Screens are a good idea.
A screen creates a situation requiring a low investment of time and expertise that provides a high return of information regarding potential next decisions and beneficial priorities. The best screens work even when time is short and resources are scarce.
In times of convenience and in the presence of technology, screens are even more important because they keep us grounded in a standard operating procedure based on history and science. It forces the next new ‘shiny thing’ to prove itself against a set baseline. I like the way the book Sway by Ori and Rom Brafman elaborates on this concept and I highly recommend it.
You see, a screen creates direction. It’s not an assessment. It lets us know if we need further assessment in a particular direction. The biggest misconception in the health and fitness world about the FMS is that it is an assessment.
When we think about movement screening, it’s better to think about good screening before considering the specific movements we would prefer to cram into our movement screen. We must protect ourselves from our own movement biases, our own movement methods, our own movement preferences and our own movement abilities.
Simply stated, the only agenda in movement screening should be the question, “does the individual being screened move well enough to enter at the next level?”
“Did they meet movement vital signs?” Yes. Then get on with whatever is next.
If we’re screening human beings, then the prediction of behavior is a very important thing. General behaviors will tell us a lot. Until we know general behaviors, asking questions about specific behaviors may not be the best use of our time. Psychologists know this all too well.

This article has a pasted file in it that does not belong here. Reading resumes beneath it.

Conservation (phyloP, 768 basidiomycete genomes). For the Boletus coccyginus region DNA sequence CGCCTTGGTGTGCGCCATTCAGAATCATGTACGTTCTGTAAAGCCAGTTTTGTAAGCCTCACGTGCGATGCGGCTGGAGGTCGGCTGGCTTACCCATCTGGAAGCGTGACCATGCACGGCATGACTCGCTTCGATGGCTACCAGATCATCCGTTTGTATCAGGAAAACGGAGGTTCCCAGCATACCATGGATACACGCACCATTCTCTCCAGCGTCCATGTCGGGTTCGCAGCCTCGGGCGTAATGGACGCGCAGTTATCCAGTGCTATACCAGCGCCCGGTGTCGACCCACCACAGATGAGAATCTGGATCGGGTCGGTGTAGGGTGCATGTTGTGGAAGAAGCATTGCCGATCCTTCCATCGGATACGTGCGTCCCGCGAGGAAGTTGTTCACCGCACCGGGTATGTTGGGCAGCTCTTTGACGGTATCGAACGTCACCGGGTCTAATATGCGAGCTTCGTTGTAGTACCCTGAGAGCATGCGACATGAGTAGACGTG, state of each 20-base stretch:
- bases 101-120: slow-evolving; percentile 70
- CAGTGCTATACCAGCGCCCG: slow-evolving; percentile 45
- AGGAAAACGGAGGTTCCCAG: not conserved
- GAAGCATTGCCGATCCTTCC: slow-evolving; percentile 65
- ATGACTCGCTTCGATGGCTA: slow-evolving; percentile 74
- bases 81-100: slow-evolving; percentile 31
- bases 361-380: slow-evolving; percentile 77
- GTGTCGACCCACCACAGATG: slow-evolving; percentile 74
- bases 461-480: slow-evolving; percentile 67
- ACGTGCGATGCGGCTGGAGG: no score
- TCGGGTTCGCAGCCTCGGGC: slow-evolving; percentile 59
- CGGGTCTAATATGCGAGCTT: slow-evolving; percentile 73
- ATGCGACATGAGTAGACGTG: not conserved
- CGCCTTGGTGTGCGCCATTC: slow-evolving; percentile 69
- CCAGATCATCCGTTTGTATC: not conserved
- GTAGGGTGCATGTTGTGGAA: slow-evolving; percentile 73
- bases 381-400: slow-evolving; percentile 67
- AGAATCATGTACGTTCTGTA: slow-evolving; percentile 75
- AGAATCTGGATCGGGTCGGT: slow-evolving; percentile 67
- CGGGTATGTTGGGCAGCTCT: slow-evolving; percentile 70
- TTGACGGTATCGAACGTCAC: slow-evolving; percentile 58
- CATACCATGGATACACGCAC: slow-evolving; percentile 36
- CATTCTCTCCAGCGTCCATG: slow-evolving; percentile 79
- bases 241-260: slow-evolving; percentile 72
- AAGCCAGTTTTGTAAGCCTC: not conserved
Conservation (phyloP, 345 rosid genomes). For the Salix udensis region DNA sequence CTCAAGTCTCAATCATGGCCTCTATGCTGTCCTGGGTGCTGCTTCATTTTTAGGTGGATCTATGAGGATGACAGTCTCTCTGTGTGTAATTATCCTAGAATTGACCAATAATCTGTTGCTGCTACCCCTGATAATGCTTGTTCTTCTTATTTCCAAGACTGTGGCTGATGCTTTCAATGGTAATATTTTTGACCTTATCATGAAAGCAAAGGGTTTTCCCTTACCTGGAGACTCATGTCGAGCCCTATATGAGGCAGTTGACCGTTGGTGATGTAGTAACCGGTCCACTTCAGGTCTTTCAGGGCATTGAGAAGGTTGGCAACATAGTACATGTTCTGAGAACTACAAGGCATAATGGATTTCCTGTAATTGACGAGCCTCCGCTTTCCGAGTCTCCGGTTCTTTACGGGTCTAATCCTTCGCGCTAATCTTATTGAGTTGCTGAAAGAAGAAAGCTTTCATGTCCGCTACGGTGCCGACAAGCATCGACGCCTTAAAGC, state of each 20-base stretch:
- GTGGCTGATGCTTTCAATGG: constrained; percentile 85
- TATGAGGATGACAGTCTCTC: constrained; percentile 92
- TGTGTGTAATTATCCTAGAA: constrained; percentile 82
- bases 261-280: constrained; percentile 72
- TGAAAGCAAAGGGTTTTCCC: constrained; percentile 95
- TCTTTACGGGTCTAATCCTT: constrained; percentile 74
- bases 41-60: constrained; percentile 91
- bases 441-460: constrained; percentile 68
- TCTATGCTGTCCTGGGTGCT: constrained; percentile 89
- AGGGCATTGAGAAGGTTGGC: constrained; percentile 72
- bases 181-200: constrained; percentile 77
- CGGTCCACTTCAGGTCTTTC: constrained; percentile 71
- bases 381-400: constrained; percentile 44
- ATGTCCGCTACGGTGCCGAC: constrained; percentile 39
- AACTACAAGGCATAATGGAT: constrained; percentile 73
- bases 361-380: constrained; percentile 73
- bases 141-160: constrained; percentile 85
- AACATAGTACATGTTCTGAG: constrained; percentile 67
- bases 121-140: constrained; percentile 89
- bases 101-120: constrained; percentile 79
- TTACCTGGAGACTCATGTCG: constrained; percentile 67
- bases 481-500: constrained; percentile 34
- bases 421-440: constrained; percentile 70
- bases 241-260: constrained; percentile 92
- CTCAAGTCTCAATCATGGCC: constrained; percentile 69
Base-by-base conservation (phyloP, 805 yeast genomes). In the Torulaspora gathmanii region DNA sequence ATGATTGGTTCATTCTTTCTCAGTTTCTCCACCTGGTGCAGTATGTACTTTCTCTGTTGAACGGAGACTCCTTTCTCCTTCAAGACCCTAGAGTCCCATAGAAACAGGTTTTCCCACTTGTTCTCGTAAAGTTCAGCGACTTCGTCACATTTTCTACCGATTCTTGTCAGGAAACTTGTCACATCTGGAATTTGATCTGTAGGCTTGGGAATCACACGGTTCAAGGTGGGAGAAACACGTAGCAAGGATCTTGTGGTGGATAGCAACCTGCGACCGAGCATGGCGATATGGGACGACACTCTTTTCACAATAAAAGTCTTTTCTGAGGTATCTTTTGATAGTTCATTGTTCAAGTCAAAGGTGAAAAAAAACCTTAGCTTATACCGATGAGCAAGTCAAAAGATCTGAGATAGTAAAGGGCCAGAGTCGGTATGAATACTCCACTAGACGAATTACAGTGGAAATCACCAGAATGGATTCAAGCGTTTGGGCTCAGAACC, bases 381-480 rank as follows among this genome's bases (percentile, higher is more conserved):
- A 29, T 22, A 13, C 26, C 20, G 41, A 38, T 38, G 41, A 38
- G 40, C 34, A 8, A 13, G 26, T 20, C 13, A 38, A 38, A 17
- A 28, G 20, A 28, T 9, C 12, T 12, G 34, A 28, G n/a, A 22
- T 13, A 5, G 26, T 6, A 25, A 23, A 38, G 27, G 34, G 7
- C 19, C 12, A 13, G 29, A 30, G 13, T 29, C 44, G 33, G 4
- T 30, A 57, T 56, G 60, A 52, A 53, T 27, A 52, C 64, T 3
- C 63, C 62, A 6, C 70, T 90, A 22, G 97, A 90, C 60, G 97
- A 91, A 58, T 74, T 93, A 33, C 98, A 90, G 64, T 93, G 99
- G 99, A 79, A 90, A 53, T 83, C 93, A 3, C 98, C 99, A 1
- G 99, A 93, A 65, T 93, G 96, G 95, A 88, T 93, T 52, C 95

When the movement screen was first introduced, I was hit with a barrage of questions about a screen for soccer or a screen for baseball . . . or middle school or the military? My response: a movement screen should be species-specific, not sport, activity or even age-specific. That is what I have always said. Obviously, we can have different distributions, grades, and assigned values, but movement is movement. We need to do it from the time we’re born until the time we leave.
At some level there should be a baseline for movement that holds our hand across the entire lifespan of movement existence. The FMS may or may not do this job, but the category is needed and proven. Screens across the life span create clarity and direction.
From the time you can recognize letters, you are exposed to an eye chart. As long as you have some degree of vision and letter-literacy, the eye chart can tell us if your vision is acceptable for movement to the next level or if you need a more thorough assessment. If the next level is reading and writing, you may be ready. If you would like to drive a motor vehicle, knowing about peripheral vision and color blindness are helpful and sometimes vital. Want to be a pro golfer? The ability to read distances is also key.